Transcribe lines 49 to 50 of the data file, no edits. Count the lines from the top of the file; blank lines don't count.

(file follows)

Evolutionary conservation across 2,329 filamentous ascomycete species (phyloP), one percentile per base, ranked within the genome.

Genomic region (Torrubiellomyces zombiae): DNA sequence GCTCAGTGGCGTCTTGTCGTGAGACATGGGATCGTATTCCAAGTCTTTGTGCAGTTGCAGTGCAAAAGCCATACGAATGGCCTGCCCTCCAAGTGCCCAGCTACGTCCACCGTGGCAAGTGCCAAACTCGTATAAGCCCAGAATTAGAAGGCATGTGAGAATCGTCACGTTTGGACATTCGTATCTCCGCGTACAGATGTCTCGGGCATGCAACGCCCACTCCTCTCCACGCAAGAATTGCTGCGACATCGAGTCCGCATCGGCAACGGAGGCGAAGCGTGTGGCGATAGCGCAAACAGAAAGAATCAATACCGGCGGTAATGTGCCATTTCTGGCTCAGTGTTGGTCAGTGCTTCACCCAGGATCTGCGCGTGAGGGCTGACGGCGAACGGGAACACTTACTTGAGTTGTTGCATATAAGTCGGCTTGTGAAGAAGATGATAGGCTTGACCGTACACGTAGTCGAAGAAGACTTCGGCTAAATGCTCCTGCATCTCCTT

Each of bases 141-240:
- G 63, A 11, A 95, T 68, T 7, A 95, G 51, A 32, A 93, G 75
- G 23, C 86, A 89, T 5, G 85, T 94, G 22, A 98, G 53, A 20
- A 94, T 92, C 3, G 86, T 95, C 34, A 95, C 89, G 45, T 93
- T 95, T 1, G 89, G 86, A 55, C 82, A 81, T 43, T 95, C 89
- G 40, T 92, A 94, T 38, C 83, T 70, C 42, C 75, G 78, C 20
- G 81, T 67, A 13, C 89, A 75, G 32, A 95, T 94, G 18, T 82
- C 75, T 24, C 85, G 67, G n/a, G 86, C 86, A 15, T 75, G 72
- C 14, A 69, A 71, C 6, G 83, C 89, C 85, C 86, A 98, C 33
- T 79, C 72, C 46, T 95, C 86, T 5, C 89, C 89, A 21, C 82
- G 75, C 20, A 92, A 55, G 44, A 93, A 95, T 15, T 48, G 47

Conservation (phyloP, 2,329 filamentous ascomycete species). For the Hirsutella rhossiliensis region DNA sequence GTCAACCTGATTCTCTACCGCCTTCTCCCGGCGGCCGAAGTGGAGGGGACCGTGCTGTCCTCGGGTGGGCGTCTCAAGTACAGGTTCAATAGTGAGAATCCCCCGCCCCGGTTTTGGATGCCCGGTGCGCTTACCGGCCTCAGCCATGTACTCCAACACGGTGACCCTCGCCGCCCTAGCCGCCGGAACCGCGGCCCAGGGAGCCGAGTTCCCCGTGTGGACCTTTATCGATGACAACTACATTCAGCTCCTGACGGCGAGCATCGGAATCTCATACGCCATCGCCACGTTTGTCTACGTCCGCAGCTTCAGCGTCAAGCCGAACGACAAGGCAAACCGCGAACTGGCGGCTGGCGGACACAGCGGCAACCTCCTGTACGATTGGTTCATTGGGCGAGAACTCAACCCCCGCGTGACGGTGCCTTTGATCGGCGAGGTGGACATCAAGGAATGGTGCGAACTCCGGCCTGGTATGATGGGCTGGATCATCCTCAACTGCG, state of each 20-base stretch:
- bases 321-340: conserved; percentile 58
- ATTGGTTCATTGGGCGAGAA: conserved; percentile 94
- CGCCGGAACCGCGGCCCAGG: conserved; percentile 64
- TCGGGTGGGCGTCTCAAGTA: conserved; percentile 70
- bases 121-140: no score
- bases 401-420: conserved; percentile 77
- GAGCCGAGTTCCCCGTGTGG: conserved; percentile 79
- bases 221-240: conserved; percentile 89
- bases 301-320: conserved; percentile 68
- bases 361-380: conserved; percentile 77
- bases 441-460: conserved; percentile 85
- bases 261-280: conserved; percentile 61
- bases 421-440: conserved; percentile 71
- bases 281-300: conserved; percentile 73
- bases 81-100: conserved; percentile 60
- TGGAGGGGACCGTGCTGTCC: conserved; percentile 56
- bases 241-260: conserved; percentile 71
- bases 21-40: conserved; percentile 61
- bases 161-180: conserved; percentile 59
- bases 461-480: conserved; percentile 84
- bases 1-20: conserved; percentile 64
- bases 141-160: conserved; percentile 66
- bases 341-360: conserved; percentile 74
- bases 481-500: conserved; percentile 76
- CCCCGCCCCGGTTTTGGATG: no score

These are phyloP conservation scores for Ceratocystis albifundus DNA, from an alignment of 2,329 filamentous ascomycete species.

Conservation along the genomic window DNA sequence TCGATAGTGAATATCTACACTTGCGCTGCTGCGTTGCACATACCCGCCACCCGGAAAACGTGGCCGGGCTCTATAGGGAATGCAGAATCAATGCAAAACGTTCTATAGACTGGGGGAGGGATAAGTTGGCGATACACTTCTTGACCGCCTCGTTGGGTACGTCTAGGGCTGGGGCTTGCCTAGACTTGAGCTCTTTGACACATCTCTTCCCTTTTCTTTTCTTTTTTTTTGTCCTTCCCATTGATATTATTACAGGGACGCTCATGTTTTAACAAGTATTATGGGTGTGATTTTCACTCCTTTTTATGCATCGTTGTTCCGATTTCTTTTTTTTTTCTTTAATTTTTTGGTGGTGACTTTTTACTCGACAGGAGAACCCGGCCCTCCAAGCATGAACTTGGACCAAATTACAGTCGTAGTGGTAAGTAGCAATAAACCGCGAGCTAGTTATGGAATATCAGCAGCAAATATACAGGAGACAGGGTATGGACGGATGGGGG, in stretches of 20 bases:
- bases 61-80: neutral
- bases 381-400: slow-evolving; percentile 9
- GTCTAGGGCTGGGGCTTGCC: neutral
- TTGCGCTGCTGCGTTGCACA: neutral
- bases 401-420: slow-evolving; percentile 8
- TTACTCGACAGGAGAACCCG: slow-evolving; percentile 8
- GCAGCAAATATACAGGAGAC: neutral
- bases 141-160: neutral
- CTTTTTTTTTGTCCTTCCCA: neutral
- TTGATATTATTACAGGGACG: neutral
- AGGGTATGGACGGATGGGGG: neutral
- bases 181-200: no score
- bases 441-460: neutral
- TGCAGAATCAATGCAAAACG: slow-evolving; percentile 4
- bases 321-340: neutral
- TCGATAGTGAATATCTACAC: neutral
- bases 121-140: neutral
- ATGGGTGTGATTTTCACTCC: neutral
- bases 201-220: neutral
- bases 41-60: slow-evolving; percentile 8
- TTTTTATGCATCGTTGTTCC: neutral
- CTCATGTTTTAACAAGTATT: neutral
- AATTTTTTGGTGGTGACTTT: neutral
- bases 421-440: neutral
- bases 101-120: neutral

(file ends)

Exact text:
- bases 141-160: neutral
- CTTTTTTTTTGTCCTTCCCA: neutral